Recent Blog Posts

Rhodes Wellness College

3 Habits Students in Nutrition School Can Teach Others to Practice During the COVID-19 Pandemic

The coronavirus pandemic can be a time of stress and uncertainty for many people. Unfortunately, this can mean a consolidation of unhealthy nutritional habits. Lethargy, anxiety, and a disruption of routines can result in overeating, underhydrating, and making unhealthy food choices. 

Professionals in a nutritionist career know just how important nutrition is to our lives. What human beings eat and drink underlie every function of the body. Nutritionists also know what habits help people get their nutritional regimens under control, even during times of stress. Read on to learn three nutritional habits nutritionists can teach others to practice during the coronavirus pandemic. 

Nutritionist School Graduates Know the Importance of Staying Hydrated 

Though a balanced diet may be the first thing that people think of when considering nutrition, hydration is one of the most important nutritional practices. The adult human body is composed of 50-60% water (Chumlea et al, 1999), and this necessary fluid performs many essential functions, including regulating body temperature, lubricating joints, protecting sensitive tissues, and removing waste (“Drinking Water”, n.d.). 

Because many people have experienced a change in routine due to the coronavirus pandemic, their hydration habits may have shifted. Even if a person is stuck at home most of the time and exerting less energy, it’s vital that they continue to adequately hydrate. Graduates of a nutritionist school would tell the people in their life to drink between 9 to 12 cups of water a day (Rideout, n.d.), and to be aware of the signs of dehydration. These symptoms include fatigue, dizziness, confusion, thirst, and less frequent urination (Rideout, n.d.).  

Encourage Clients to Limit Take-out and Enjoy Home-Cooked Meals Instead 

Some of the defining characteristics of the coronavirus pandemic are the self-imposed social isolation measures taken to flatten the curve of transmission. Many businesses have closed or substantially limited the services they offer to customers. Hungry people who don’t have the energy or means to cook for themselves need not starve, as even the most cautious of restaurants continue to provide take-out services. However, eating too much take-out can have a negative impact on nutrition.

Limiting take-out meals in favour of cooking at home is a positive habit to follow

Professionals who take the steps to become a nutritionist know just how unhealthy take-out food can be. The high amount of processing some restaurant foods undergo render them energy-dense, but low in essential micronutrients (Aggarwal et al, 2019). By being mindful of the amount of take-out food purchased during the pandemic, two issues can be addressed simultaneously: being safer about coronavirus contamination and eating healthier. Fresh home-cooked meals are preferable, as these foods are less processed and higher in nutrients.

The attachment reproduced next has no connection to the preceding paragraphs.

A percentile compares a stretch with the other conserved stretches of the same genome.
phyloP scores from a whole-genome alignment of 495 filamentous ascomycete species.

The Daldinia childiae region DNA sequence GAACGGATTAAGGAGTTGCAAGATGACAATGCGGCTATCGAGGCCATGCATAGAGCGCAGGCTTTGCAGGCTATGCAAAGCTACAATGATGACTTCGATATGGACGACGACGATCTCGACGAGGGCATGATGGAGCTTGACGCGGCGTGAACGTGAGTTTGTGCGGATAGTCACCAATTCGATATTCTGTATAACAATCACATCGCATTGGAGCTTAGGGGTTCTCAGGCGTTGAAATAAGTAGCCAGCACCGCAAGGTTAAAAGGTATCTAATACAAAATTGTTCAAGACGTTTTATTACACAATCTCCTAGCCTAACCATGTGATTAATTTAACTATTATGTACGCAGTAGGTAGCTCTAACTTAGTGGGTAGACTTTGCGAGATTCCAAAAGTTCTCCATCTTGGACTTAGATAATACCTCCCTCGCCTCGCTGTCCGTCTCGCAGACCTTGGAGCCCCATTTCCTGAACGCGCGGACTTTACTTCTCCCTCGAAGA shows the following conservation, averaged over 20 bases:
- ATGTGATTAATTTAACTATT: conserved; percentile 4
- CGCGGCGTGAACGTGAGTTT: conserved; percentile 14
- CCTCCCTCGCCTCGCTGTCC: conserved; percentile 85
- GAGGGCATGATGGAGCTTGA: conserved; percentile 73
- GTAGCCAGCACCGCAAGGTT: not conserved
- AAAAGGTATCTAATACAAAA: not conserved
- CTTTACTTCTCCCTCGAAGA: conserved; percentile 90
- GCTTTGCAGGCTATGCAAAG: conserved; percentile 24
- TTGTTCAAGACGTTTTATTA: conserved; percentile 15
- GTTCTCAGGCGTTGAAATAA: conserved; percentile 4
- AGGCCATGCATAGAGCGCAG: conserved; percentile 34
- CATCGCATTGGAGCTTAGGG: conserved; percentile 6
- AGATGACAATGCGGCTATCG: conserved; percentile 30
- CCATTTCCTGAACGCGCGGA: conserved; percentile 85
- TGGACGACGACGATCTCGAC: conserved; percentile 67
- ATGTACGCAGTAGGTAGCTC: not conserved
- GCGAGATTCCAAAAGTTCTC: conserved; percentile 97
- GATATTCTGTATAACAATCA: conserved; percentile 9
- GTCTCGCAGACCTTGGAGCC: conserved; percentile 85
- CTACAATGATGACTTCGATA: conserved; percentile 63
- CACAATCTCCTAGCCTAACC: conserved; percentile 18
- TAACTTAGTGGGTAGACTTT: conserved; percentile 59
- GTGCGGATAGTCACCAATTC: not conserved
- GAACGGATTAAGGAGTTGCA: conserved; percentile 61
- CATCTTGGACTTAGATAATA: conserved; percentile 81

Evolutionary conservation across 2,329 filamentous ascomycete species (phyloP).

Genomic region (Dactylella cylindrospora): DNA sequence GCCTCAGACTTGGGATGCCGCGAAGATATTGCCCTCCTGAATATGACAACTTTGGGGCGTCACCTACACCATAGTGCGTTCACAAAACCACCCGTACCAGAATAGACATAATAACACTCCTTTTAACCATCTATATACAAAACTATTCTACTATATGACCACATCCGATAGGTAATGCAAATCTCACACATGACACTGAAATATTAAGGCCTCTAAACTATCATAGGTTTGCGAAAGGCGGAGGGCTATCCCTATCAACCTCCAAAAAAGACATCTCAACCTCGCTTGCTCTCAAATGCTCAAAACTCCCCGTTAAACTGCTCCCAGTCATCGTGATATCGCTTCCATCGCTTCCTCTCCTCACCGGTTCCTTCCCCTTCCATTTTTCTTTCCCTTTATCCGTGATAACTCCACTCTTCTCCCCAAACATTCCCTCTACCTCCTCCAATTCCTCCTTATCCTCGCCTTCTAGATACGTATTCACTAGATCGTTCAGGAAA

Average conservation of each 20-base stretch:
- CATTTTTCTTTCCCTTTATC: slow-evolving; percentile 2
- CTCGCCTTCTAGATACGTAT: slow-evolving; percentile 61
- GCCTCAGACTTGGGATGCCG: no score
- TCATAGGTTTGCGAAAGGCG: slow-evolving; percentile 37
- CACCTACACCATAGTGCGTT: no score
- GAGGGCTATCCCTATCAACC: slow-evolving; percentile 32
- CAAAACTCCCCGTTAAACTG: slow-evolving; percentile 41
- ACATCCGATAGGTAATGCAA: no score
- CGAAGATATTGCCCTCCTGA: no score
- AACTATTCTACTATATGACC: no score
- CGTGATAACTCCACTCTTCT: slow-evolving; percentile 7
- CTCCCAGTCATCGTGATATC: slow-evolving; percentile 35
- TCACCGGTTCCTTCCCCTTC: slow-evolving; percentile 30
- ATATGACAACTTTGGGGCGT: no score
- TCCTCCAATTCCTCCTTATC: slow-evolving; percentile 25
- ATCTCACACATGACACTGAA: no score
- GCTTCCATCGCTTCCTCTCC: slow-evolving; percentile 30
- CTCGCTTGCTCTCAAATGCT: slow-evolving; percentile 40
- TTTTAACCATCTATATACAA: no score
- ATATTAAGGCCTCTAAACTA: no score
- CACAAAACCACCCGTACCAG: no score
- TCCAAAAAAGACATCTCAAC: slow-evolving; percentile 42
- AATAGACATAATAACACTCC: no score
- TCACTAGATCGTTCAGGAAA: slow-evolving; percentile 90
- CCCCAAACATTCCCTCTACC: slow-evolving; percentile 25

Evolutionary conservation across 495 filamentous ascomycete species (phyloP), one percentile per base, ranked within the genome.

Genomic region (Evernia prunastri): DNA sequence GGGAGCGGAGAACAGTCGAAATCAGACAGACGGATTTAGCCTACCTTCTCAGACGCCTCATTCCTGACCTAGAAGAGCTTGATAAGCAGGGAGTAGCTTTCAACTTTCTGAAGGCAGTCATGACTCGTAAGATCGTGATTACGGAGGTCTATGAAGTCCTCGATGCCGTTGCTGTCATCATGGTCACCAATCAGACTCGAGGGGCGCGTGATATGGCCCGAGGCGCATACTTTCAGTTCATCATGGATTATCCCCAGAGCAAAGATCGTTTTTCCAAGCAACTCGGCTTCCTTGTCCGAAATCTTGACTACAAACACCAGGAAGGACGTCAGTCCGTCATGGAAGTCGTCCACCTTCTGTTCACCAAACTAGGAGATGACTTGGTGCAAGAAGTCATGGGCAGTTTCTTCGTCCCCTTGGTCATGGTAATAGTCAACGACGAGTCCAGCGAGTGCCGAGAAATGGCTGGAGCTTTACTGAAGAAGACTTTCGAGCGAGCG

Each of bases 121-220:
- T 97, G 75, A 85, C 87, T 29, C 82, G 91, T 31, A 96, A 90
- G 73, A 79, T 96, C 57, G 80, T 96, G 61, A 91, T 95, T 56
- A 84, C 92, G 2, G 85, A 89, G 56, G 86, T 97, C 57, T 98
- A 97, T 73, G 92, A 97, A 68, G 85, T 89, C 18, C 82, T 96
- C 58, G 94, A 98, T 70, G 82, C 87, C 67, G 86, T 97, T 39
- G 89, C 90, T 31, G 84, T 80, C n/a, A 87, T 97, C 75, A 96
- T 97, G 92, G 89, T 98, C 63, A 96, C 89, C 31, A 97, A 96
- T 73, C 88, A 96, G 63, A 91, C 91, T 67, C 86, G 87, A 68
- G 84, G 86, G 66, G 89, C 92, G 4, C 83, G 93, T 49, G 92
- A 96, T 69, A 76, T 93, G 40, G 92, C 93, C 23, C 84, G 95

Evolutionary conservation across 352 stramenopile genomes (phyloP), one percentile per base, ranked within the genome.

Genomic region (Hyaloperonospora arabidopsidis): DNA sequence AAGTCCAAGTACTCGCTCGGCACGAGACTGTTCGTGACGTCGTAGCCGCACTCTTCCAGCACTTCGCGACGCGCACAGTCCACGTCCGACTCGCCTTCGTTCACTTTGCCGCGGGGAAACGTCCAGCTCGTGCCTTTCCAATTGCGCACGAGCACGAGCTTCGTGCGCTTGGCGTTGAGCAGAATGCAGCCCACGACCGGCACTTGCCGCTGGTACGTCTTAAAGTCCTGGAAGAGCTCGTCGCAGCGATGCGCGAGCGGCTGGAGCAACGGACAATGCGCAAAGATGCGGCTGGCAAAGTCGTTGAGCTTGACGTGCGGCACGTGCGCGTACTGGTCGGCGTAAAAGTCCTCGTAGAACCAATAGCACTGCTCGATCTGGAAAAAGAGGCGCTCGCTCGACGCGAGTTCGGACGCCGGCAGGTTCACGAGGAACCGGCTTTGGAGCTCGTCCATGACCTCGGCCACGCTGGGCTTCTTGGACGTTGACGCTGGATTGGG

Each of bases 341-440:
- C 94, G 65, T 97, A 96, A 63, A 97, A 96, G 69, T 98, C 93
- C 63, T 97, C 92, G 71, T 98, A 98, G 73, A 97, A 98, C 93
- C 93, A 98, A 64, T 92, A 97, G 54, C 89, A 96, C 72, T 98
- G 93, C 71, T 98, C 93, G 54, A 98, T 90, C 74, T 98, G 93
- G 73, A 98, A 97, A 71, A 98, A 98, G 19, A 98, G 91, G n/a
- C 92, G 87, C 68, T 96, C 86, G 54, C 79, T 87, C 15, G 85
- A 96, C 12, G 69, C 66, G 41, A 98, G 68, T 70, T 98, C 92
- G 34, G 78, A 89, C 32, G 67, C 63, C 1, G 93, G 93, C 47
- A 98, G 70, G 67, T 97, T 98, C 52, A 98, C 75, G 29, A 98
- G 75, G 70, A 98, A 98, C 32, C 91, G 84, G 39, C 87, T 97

Tell Clients to Substitute Snacks with Healthier Alternatives 

In general, snacking is a normal, healthy behaviour. However, there are situations in which snacking can be harmful to a person’s nutritional regimen. Stress, boredom, and anxiety are factors that may make a person want to snack more than usual, or in unhealthy ways (Vankoughnet, 2012). Because of the pandemic, these feelings may be afflicting people more than usual. 

It is important to avoid snacking while distracted

Nutritionists know there are methods people can use to snack in healthier ways. One of the methods of achieving healthier snacking is to avoid snacking while doing something else. Distracted eating while surfing the internet or watching TV is appealing, but can result in overeating (LeWine, 2013). Eating slowly and enjoying the snack like any other meal can make snacking healthier. It’s also important to try and aim for healthy snacks, like whole grains, unsalted nuts and seeds, and fresh fruits and vegetables. Consuming foods high in protein or fiber makes them take longer to digest, thus satisfying hunger (Leiva, 2019). 

Do you want to enroll in a nutritionist course

Contact Rhodes Wellness College for more info! 

Works Cited

Chumlea, C. et al (1999). Total body water data for white adults 18 to 64 years of age: The Fels Longitudinal Study. Kidney International. 56(1), 244-252  https://www.sciencedirect.com/science/article/pii/S0085253815462829

“Drinking Water” (n.d.). Water & Nutrition. Centers for Disease Control and Prevention
https://www.cdc.gov/healthywater/drinking/nutrition/index.html

Rideout, S (n.d.). How Much Water Should You Drink to Stay Hydrated? Reader’s Digest Canada.
https://www.readersdigest.ca/health/healthy-living/how-much-water-should-you-drink/

Aggarwal, A. et al (2019). Characterizing Ultra-Processed Foods by Energy Density, Nutrient Density, and Cost. Frontiers in Nutrition. 6(70). https://www.ncbi.nlm.nih.gov/pmc/articles/PMC6558394/ 

LeWine, H. (2013). Distracted eating may add to weight gain. Harvard Health Blog.  https://www.health.harvard.edu/blog/distracted-eating-may-add-to-weight-gain-201303296037

Vankoughnet, K. (2012). Top 5 Reasons Why We Snack. Canadian Living. 
https://www.canadianliving.com/health/nutrition/article/top-5-reasons-why-we-snack

Leiva, C. (2019). 8 tips for cutting unconscious snacking, according to experts. Insider. 
https://www.insider.com/how-to-stop-snacking-too-much-2019-1#increase-your-water-intake-6